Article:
Can someone explain what this means?

Unicode defines a codespace of 1,114,112 code points in the range 0hex to 10FFFFhex.


3 Answers 3


A code point or code position is any of the numerical values that make up the codespace.

As per the Wikipedia entry on Code point:

The notion of a code point is used for abstraction, to distinguish both:

  • the number from an encoding as a sequence of bits, and
  • the abstract character from a particular graphical representation (glyph).

This is because one may wish to make these distinctions:

  • encode a particular code space in different ways, or
  • display a character via different glyphs.

So Unicode defines space for over a million distinct glyphs, which are accessed in the hex range from 0 to 10FFFF. You may be familiar with Extended ASCII which comprises 256 code points in the range 0hex to FFhex.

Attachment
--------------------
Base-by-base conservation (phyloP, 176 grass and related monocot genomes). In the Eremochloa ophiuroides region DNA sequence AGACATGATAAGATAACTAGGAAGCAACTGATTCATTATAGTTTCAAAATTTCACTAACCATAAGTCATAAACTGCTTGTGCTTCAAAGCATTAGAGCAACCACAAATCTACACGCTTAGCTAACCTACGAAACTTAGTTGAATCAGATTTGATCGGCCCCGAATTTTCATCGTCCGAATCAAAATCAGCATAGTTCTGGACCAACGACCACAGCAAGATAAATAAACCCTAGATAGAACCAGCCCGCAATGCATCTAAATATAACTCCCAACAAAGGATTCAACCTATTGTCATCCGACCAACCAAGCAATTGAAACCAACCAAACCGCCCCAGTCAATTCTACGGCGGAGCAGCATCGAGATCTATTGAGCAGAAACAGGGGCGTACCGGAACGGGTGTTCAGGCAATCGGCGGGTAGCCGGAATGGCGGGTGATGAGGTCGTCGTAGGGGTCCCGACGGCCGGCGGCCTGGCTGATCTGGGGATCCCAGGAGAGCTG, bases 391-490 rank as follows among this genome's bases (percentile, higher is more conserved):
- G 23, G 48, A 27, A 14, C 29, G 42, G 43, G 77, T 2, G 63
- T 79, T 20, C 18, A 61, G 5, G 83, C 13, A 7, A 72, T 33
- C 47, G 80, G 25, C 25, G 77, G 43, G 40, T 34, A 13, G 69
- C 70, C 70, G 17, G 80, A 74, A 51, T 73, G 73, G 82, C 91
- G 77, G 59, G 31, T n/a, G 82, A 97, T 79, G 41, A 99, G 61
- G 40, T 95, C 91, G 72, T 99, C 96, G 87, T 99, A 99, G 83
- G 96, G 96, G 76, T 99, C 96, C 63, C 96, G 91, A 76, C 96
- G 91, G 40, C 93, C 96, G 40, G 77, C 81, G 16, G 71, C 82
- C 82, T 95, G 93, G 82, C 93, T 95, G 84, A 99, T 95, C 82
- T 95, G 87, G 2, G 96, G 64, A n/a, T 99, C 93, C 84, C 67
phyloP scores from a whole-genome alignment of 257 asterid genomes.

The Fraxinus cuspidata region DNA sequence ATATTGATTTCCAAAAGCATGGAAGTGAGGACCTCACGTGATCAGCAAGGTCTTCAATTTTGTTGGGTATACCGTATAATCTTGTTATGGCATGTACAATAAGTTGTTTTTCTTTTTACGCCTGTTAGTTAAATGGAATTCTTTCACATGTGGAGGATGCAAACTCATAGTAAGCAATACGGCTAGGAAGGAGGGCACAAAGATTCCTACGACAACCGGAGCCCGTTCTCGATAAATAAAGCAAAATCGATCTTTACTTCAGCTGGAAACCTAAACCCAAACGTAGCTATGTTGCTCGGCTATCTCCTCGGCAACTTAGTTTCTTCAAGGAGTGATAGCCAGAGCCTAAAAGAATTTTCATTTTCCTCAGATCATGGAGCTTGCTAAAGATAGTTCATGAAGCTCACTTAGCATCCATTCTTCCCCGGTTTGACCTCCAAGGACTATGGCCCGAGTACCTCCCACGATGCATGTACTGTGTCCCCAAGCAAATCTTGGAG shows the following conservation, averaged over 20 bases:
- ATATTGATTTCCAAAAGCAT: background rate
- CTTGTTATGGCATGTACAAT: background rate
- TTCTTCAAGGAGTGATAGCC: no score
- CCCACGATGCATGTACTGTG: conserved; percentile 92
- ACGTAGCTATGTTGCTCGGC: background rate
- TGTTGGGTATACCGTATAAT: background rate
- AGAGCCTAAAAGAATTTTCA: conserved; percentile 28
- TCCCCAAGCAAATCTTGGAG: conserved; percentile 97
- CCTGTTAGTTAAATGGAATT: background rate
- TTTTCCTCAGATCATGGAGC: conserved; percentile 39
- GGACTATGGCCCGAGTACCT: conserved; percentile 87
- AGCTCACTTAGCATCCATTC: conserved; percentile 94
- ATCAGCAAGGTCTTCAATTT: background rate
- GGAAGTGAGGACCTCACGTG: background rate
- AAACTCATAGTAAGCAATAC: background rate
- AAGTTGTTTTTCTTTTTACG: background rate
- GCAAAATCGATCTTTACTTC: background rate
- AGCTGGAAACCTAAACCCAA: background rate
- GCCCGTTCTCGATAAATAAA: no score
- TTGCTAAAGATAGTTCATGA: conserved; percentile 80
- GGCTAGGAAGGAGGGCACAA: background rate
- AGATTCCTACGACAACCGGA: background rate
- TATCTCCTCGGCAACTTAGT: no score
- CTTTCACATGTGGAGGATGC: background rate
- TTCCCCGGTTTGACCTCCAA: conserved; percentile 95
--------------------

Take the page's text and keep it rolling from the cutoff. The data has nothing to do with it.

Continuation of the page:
The value of 0x10FFFF is 1,114,111. Between 0x000000 and 0x10FFFF, you have 1,114,112 numerical values. In Unicode, every character is represented by a number in the range 0 through 1,114,111. Software then interprets this numerical value to render the character on the screen.


The codespace is an abstract layer between the glyphs (User Interface level) and the (byte-)encoding. Every character defined in Unicode has its own code point, and there 1,114,112 possible code points (not all are used).

For example, the euro sign is always code point U+20AC. Depending on the selected encoding it may be encoded as +IKw- (UTF-7), E2 82 AChex (UTF-8), 20 AChex (UTF-16) OR 00 00 20 AChex (UTF-32).

  • it would be nice (+1) if you could include an example to show how a character looks at the interface level along with its unicode equivalent along with how it would look in its byte-encoding Commented Sep 27, 2011 at 8:19

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